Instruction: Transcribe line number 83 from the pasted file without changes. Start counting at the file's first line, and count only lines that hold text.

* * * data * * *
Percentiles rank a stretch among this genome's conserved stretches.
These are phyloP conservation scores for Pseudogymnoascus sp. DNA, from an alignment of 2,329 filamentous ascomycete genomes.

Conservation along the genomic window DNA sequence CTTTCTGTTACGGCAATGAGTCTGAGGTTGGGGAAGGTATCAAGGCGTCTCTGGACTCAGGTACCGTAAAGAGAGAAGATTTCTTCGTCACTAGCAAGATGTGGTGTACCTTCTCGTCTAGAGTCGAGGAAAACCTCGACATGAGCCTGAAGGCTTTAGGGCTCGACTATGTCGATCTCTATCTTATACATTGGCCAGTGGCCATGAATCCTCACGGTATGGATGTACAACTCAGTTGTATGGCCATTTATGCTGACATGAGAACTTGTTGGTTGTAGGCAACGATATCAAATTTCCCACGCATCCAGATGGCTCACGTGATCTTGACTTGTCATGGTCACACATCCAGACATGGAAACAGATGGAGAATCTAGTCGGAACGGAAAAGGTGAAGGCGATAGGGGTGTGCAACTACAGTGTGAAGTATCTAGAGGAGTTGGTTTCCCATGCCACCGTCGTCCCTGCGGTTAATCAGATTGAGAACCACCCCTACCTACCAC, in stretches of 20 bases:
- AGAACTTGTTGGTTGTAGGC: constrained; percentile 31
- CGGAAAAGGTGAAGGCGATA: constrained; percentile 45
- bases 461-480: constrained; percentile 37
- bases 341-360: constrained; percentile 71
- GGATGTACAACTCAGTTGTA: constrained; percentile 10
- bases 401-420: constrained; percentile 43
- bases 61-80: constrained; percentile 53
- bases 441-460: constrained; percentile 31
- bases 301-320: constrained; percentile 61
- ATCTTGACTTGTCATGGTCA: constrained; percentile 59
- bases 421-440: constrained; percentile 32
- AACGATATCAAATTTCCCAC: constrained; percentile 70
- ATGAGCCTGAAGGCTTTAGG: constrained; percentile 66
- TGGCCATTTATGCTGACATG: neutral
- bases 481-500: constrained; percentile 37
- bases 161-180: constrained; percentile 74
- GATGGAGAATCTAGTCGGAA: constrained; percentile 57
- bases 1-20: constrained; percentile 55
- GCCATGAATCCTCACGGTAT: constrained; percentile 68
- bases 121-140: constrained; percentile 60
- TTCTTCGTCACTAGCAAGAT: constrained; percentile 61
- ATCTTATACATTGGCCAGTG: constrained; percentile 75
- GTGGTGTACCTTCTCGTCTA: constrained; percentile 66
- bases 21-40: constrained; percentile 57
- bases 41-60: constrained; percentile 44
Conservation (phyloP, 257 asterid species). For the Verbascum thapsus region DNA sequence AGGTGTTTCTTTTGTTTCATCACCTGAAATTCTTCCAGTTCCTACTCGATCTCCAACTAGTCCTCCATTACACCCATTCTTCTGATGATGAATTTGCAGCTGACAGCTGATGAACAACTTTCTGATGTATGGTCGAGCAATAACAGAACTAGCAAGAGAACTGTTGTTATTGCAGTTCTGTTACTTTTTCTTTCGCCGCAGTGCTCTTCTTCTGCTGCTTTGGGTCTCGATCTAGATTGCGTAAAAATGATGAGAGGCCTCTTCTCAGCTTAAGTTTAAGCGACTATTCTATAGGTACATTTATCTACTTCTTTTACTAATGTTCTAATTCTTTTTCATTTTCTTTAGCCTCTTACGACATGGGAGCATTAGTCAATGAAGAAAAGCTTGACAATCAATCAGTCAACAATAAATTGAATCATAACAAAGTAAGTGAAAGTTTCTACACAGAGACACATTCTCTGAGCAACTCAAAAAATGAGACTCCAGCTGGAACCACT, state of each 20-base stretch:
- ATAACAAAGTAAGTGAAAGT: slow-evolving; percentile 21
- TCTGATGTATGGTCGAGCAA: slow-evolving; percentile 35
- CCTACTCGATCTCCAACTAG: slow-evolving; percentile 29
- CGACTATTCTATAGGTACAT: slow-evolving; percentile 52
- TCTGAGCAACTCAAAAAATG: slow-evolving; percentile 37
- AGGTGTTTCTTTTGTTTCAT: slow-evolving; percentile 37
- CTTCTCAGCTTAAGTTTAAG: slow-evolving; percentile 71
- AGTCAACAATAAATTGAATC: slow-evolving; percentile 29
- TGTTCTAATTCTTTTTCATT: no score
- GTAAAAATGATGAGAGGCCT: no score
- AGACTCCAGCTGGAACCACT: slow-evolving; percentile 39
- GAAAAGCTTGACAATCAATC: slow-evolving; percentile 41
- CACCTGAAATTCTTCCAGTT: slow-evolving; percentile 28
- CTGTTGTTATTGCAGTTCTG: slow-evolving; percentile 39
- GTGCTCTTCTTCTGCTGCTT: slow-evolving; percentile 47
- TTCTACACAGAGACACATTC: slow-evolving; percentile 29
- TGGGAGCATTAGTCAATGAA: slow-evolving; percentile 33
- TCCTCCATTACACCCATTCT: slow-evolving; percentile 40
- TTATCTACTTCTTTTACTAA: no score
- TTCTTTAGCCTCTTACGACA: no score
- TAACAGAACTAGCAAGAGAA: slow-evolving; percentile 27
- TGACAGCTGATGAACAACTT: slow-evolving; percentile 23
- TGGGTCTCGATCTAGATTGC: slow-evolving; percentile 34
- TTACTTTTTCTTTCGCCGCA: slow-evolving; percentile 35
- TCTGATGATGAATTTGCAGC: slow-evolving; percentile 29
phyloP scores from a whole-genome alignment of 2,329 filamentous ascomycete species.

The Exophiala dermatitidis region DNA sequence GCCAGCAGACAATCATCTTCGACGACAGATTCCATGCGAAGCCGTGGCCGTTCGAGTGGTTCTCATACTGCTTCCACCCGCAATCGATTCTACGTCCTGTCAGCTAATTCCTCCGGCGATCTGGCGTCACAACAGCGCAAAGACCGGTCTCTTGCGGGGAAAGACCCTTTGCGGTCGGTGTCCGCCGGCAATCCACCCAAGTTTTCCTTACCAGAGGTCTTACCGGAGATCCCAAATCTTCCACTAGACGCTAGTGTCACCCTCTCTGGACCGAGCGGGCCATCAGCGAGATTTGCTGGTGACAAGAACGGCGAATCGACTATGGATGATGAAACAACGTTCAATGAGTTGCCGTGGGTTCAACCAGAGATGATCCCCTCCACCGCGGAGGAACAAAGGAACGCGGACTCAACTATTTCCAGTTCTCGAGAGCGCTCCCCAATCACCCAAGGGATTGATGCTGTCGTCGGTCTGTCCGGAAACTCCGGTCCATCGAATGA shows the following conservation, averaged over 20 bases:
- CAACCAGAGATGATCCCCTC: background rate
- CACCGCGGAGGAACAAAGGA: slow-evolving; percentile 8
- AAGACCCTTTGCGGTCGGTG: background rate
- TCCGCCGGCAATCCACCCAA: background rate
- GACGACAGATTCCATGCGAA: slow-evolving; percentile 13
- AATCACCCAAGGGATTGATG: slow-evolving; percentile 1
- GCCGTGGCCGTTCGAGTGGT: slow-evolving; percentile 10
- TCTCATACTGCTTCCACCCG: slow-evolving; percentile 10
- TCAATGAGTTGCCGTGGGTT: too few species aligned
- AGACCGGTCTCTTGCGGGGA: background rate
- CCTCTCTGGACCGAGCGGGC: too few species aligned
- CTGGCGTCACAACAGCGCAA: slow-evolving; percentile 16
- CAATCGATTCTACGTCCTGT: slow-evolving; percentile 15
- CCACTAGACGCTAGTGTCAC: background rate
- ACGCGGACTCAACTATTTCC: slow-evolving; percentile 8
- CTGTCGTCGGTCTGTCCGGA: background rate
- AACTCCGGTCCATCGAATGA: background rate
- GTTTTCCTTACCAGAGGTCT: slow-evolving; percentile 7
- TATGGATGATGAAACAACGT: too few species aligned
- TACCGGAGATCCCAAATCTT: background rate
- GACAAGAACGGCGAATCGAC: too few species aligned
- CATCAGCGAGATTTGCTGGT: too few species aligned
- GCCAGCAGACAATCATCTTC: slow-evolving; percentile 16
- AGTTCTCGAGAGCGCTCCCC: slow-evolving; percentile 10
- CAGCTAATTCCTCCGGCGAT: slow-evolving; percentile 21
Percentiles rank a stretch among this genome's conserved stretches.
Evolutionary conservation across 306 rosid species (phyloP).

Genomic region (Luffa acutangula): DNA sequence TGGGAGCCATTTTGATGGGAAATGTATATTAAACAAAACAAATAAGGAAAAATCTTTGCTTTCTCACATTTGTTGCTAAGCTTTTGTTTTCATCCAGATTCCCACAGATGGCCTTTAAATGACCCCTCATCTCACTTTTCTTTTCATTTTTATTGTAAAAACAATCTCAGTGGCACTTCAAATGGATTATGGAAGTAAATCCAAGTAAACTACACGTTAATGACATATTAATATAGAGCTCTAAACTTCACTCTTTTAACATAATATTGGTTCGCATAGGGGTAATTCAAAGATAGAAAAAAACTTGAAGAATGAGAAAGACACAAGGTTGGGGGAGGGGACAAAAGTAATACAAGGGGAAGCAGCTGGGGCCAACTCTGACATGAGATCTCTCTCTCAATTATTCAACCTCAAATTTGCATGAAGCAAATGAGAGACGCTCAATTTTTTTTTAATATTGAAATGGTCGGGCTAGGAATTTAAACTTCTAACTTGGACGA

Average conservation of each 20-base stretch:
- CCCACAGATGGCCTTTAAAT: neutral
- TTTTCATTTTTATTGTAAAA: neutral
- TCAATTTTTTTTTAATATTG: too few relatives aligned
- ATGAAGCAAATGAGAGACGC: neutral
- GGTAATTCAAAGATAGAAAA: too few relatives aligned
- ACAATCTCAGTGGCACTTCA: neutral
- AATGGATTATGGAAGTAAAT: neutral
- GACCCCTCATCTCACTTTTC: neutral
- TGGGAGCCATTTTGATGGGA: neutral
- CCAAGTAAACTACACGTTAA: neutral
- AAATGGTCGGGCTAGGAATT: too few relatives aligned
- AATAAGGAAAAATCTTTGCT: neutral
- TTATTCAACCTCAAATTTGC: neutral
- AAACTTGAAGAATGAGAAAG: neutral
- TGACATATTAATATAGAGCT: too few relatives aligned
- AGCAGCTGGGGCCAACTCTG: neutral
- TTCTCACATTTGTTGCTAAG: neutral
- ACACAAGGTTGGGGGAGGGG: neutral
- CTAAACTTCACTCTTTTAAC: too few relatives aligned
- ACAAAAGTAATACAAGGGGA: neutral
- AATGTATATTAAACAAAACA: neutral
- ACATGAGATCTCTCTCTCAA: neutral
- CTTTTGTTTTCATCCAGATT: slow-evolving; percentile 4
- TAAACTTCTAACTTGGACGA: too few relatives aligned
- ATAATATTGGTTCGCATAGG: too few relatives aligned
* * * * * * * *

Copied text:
Evolutionary conservation across 306 rosid species (phyloP).